Simple Solutions For Plantar Fasciitis

So you're pretty sure you have plantar fasciitis.  Your heels and midfoot hurt like heck in the morning and then periodically throughout the day.  The profile of a typical plantar fasciitis sufferer matches your own:  BMI on the high side, lots of time spent standing/walking/running on feet and a somewhat pronated foot architecture.  You've read enough about the disorder to ascertain that it's probably the culprit here.  Chances are you've also come across a plethora of different treatments for PF:  Stretches, night splints, cortisone shots, orthotics, heel cups, fancy shoes, walking casts, surgery and so on and so on.

Where are we supposed to start?

Well, that's what this article is all about. You see, most cases of PF can be sorted out in fairly short order with a few simple lifestyle changes. The majority of men and women who suffer from plantar fasciitis never need night splints, cortisone injections or a specialized set of orthotic inserts. Certain retailers may want you to think otherwise but here's the truth: Make the changes outlined below and there's an excellent chance you'll be cured after six weeks.

Stretching The Plantar Fascia

Plantar Fasciitis Streches
Plantar Fasciitis Streches

Plantar fasciitis occurs when little rips develop in your plantar fascia, a length of tissue connecting your heel to your toes.  Most people notice pain upon standing up after extended periods of sitting or lying down.  You can relieve some of the pressure on this tissue by stretching it while you're off your feet.  There are literally dozes of stretches one can do to work the Achilles and the plantar fascia.  I've selected three of my personal favorites and outlined them below.

The Can Roll

This one is great because you don't have to interrupt your TV watching, book reading or snacking while you do it.  Put a can on the floor.  While sitting down, simply place your foot on the can and roll it slowly back and forth along the bottom of your foot.  Make sure you roll it with enough authority to really feel the plantar fascia stretch.  You can do this exercise with a water bottle as well.  Add a cryotherapy component to this stretch by using a cold can or a bottle filled with frozen water.

The Toe Stretch

This is the most direct way to stretch the bottom of your foot.  Sit down on the floor.  Keeping your foot flat on the ground, start bending your knee so your foot comes closer to your body.  Now reach around your leg with both hands, one on either side, and grab your toes.  Make sure to keep your foot flat on the ground.  Pull the toes back slowly.  When you feel the stretch, hold for 30 seconds or so.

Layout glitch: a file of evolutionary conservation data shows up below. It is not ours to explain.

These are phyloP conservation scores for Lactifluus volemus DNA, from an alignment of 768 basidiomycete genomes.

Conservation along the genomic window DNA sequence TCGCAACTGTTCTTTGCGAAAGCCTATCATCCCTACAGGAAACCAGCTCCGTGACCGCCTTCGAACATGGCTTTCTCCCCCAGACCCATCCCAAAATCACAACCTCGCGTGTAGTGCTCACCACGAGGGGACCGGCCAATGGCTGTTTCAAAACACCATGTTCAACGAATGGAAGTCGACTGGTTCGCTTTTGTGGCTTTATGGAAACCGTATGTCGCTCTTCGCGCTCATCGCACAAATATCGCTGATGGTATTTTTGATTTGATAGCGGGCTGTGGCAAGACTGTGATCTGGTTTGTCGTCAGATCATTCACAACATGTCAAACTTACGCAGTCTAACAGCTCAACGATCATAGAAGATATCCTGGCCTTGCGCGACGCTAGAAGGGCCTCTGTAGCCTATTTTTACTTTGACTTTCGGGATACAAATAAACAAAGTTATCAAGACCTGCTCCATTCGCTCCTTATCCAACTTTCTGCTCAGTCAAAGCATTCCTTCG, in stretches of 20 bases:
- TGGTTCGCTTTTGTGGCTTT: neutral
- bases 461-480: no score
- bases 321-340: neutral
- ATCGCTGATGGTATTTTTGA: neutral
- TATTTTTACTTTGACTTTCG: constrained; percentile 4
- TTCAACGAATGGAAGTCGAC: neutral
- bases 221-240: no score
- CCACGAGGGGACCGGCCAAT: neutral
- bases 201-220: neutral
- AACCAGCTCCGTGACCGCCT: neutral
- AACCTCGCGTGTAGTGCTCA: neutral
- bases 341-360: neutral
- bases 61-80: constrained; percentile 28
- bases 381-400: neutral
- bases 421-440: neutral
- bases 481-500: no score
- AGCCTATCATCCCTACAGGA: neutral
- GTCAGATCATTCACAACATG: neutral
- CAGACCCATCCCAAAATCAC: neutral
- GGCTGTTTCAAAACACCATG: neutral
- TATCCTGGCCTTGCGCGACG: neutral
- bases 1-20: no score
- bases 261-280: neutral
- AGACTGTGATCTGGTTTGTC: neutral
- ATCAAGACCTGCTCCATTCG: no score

Be careful not to pull too hard on your toes.  You don't want to put unnecessary strain on your already hurting plantar fascia.

The Towel Stretch

This is another stretch that can help cure plantar fasciitis.  Sit on the ground with your legs straight out in front of you - almost like you were going to try and touch your toes.  Wrap a towel around the top of your affected foot.  Now, while keeping that leg straight, pull back on the towel with both hands.  You should feel the bottom of your foot stretch.  10 stretches at roughly 30 seconds each will do the trick.

Footwear For Plantar Fasciitis

Another simple step you can take in order to beat PF revolves around footwear. Getting the right pair of shoes isn't as confusing as some manufacturers make it out to be. New Balance, for example, claims that pronation, foot width and arch height all need to be considered when buying a pair of runners. There isn't any evidence that supports the fact that shoes of a "custom" nature like this help cure and/or prevent plantar fasciitis.

What we do know, though, is that shoes with very little support can play a role in causing PF. Old shoes with no padding in the sole, for example, aren't good. They force your plantar fascia to act as a shock absorber. Well, over time, this tissue gets over extended and rips - leading to the painful condition you're dealing with now. The shoes you choose should have some kind of a shock absorbing sole. You don't want your foot taking the brunt of every step's impact. Beyond that, though, just get something that's comfortable.

If you really can't afford a new pair of shoes or you're in love with an old set of beaters, buy some orthotics. Again, you don't need anything fancy or custom. Spenco, Superfeet and Powerstep all have a good reputation. Their insoles are cheap as well - in the $30 range. They can be purchased online or at most drug stores.

Regarding footwear, another thing worth noting is that going barefoot isn't a good idea for folks with PF. Even in your home, it behooves you to wear a supportive set of sandals for plantar fasciitis until your condition clears up.

Over The Counter Medications For Plantar Fasciitis

When people start seeking solutions for certain conditions, simple effective things are often overlooked.  One way to deal with the pain of plantar fasciitis is to take an everyday anti-inflammatory.  Medications like ibuprofen help to cool the inflammation in your plantar fascia.  This can ease the pain of walking or standing substantially.  Advil and Aspirin are both available everywhere.

Now, obviously all this does is treat the symptoms.  Taking medicine does nothing to cure the PF that's causing you the pain.  It does offer you relief while the stretches and footwear outlined above start to cure the root of your pain though.

In Conclusion...


As I noted off the top, the majority of people suffering from plantar fasciitis don't need a whole lot of complex treatment options.  Use the advice outlined above and note your progress after six weeks.  Most of you will be well on your way to a PF free life.  For those that aren't, you'll have a documented history of measures you've taken to combat this condition when you visit a podiatrist.

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